- Can they swing from a thread?/Take a look overhead: Look out! Here comes Subatomic Frequency Modulation Overdose.
If its mouthful of a name hasn't attracted enough curiosity, its performances may do the trick. Subatomic Frequency Modulation Overdose is a homegrown dance company that, says dancer and managing director Zoe Schultz, "likes to keep it ambiguous."
Nine dancers, three musicians, and an art director combine their talents in six new works under a program titled Imbue. One piece explores "a whole new realm of stilt dancing," promises Schultz, while others veer between feminist issues and underwater life. "There's a thread holding them together, but it's not a concept," says Schultz. "Most of the pieces just have that underlying motive of being saturated with inspiration." Show time is 7:30 p.m. Thursday, 8 p.m. Friday and Saturday, and 3 p.m. Sunday at Cleveland Public Theatre, 6415 Detroit Avenue. Tickets are $10 to $24; call 216-631-2727. -- Zachary Lewis
Actors dress up like dogs to tell a heroic story.
No actor wants to be upstaged by an animal. That's why you won't find any dogs in Balto. Instead, people dress up in furry costumes. But theatergoers "should forget that they're human actors," says Robert Thomas Noll, who wrote the children's play based on the true story of Balto, a Siberian husky hero. The play tracks the pooch, who led a sled-dog team the final 53 miles through a blizzard to deliver serum to diphtheria-stricken Nome, Alaska, in 1925. Balto's nationwide notoriety led Cleveland school kids to raise money for him to live in luxury at the Cleveland Zoo in his final years. Says Noll: "It's a dramatic story with a happy ending." Balto is at Cleveland Play House's Brooks Theatre (8500 Euclid Avenue) through May 15. Show times are 1 and 3 p.m. Saturday and Sunday. Tickets are $15; call 216-795-7000. -- Cris Glaser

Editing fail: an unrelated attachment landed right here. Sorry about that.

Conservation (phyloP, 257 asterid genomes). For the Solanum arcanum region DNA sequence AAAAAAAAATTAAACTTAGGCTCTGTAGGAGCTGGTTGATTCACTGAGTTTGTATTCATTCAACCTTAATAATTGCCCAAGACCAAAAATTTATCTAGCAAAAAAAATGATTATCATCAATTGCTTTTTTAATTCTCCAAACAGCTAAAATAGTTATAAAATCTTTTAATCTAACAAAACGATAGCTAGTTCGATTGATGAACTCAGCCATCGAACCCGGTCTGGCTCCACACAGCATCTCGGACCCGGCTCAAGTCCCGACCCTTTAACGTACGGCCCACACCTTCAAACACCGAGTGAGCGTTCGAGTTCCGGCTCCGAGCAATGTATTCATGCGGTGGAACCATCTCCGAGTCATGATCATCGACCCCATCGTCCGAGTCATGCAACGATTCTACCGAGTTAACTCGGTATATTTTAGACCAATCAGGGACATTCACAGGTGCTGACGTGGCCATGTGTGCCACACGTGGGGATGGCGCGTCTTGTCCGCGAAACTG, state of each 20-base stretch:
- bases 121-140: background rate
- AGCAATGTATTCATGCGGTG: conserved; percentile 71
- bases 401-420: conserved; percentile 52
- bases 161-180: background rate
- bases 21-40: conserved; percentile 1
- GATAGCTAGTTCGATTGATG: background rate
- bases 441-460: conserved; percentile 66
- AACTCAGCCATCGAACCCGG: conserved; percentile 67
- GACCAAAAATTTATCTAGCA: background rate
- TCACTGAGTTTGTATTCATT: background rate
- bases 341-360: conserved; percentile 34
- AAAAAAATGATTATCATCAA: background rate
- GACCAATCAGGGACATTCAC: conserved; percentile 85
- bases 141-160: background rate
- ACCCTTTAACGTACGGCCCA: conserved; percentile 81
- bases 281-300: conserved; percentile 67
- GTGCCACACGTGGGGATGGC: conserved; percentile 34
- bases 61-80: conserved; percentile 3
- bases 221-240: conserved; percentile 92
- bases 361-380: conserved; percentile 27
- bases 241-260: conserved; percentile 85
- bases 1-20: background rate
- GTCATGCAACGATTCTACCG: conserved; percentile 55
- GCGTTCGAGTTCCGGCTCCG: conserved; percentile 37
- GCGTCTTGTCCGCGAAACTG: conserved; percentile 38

What? No Cowbell?
Without the brooding menace and druggy rhythm of the original, Alana Davis's acoustic take on Blue Öyster Cult's "(Don't Fear) the Reaper" really does become the somber, open-armed embrace of the netherworld that BÖC intended. It's one of the highlights of Surrender Dorothy, Davis's third album of soulful folk music. She's split the major leagues and gone the indie route, which gives her plenty of opportunity to explore the rustic R&B that she used to sidestep so delicately. Davis performs at 8 p.m. at the Kent Stage, 175 East Main Street in Kent. Tickets are $12, $10 in advance, available by calling 330-677-5005. -- Michael Gallucci